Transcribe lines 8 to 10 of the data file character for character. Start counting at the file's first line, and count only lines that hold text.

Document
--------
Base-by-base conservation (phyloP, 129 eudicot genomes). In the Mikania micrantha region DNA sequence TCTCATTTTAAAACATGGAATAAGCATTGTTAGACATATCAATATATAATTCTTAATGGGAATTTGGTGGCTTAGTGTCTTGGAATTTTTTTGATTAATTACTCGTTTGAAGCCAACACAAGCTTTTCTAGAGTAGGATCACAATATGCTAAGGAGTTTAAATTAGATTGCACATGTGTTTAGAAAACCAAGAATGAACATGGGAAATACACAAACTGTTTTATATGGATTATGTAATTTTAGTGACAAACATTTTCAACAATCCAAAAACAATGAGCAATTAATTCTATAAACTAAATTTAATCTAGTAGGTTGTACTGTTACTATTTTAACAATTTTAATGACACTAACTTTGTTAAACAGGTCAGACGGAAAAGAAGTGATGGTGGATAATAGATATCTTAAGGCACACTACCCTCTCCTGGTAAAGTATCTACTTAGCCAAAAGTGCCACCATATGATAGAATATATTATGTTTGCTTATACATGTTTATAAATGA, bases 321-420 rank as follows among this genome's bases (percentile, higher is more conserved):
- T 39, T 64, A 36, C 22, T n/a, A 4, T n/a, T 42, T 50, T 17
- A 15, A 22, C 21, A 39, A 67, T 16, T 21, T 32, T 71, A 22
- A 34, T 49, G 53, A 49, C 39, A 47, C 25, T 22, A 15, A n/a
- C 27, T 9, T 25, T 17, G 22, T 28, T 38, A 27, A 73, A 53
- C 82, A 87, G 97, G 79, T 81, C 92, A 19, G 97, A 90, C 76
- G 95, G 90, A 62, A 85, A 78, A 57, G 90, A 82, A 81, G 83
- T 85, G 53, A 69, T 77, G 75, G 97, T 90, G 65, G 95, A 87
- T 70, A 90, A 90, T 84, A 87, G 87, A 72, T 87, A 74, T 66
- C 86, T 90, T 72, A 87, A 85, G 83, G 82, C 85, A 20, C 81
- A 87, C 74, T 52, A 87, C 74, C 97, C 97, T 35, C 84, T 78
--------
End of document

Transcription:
- T 85, G 53, A 69, T 77, G 75, G 97, T 90, G 65, G 95, A 87
- T 70, A 90, A 90, T 84, A 87, G 87, A 72, T 87, A 74, T 66
- C 86, T 90, T 72, A 87, A 85, G 83, G 82, C 85, A 20, C 81